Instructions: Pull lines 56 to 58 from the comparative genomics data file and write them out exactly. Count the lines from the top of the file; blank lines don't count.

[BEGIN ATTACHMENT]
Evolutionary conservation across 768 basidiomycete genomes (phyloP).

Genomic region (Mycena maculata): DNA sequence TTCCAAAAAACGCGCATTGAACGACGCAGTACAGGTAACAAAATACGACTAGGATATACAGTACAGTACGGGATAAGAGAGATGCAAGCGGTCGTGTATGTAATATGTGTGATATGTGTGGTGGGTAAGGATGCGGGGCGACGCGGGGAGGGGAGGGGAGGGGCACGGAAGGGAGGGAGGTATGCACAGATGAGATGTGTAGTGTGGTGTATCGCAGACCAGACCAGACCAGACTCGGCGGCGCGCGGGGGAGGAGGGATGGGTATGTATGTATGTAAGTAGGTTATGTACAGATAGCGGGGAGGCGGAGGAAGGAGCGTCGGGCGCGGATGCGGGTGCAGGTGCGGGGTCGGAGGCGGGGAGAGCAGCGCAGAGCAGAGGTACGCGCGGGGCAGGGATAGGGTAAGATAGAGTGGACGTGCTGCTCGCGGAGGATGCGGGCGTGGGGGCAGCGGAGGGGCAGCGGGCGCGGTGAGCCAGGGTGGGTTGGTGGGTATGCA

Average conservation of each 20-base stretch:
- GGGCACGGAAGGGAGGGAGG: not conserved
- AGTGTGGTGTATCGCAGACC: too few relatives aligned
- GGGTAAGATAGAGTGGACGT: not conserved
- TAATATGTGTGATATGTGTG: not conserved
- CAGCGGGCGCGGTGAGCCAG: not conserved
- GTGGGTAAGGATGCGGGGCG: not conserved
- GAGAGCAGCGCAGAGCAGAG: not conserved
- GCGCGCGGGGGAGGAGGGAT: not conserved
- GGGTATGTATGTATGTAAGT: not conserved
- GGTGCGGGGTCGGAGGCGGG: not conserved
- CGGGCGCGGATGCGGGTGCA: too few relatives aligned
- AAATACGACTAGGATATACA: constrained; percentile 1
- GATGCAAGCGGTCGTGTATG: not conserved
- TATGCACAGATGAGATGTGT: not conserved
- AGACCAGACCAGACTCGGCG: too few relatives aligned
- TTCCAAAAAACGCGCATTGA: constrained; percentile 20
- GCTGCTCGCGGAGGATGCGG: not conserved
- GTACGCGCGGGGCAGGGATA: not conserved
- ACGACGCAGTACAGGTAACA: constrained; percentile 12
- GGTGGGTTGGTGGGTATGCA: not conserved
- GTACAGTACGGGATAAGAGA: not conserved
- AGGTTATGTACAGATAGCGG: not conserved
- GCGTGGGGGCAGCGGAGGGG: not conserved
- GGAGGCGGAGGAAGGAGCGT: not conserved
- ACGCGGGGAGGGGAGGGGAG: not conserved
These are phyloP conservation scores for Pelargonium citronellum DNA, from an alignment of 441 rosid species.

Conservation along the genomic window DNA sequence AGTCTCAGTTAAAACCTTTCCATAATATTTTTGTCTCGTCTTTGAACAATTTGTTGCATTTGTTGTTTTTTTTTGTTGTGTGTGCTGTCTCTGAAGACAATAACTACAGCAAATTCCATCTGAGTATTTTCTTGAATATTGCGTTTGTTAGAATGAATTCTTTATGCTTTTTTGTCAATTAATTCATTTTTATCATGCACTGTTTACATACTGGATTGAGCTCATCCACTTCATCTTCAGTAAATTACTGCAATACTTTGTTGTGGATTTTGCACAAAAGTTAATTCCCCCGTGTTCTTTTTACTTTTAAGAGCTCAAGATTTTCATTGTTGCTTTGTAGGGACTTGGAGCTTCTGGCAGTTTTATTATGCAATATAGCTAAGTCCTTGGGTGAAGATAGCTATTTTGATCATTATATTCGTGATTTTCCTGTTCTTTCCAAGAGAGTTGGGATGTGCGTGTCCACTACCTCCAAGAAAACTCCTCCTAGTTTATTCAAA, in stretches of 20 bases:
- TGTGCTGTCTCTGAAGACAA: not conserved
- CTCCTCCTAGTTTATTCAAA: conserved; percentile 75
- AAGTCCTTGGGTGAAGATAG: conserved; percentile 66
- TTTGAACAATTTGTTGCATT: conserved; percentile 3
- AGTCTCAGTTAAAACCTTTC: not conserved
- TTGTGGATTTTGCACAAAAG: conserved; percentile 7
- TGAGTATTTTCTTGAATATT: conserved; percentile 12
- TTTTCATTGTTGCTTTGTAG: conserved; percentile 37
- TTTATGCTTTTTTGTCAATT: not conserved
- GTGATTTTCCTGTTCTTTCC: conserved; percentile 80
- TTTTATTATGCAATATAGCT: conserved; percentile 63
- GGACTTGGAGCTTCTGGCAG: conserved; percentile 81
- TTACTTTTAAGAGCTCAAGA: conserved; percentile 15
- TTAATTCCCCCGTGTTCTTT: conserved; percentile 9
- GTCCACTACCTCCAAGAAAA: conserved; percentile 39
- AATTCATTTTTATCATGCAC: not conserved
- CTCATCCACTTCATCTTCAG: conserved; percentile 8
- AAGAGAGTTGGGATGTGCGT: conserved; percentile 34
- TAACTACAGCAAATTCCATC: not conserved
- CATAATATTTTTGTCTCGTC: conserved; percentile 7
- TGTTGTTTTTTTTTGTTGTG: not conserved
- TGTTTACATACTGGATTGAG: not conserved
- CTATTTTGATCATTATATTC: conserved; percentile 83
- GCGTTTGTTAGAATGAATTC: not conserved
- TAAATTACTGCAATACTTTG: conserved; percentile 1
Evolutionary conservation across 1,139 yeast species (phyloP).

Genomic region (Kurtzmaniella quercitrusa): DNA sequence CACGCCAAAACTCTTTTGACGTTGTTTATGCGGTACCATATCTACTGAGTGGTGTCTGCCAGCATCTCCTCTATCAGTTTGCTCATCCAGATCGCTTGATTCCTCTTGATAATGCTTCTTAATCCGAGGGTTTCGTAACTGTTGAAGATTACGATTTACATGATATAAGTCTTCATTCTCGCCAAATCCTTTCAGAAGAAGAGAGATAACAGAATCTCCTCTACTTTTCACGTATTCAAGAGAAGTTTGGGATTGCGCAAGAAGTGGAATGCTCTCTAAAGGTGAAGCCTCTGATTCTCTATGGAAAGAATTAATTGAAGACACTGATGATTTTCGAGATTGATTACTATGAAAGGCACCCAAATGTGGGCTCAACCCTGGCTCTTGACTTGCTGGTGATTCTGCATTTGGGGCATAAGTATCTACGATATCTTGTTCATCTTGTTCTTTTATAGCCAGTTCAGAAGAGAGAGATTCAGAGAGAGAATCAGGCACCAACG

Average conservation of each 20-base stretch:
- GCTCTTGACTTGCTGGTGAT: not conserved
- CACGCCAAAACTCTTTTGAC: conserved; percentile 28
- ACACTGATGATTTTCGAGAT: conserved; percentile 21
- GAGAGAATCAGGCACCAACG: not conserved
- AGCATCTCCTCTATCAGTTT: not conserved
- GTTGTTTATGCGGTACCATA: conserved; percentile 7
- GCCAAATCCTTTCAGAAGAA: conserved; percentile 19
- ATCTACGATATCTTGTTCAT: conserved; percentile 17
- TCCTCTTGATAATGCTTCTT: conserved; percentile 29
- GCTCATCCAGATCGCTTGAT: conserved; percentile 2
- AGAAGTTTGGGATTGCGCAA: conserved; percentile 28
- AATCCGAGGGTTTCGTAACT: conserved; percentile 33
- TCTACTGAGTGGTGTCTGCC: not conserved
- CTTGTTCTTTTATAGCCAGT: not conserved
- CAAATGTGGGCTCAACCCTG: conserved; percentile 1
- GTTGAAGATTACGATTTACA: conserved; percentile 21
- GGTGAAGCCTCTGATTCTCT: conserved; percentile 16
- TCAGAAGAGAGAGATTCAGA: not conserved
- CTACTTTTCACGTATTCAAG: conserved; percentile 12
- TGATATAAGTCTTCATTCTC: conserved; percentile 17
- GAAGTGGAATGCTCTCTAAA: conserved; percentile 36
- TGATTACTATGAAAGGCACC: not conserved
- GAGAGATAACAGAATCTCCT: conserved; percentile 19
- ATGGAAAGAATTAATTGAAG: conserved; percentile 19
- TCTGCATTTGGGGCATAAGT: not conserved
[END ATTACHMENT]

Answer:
Evolutionary conservation across 1,139 yeast species (phyloP).

Genomic region (Kurtzmaniella quercitrusa): DNA sequence CACGCCAAAACTCTTTTGACGTTGTTTATGCGGTACCATATCTACTGAGTGGTGTCTGCCAGCATCTCCTCTATCAGTTTGCTCATCCAGATCGCTTGATTCCTCTTGATAATGCTTCTTAATCCGAGGGTTTCGTAACTGTTGAAGATTACGATTTACATGATATAAGTCTTCATTCTCGCCAAATCCTTTCAGAAGAAGAGAGATAACAGAATCTCCTCTACTTTTCACGTATTCAAGAGAAGTTTGGGATTGCGCAAGAAGTGGAATGCTCTCTAAAGGTGAAGCCTCTGATTCTCTATGGAAAGAATTAATTGAAGACACTGATGATTTTCGAGATTGATTACTATGAAAGGCACCCAAATGTGGGCTCAACCCTGGCTCTTGACTTGCTGGTGATTCTGCATTTGGGGCATAAGTATCTACGATATCTTGTTCATCTTGTTCTTTTATAGCCAGTTCAGAAGAGAGAGATTCAGAGAGAGAATCAGGCACCAACG

Average conservation of each 20-base stretch: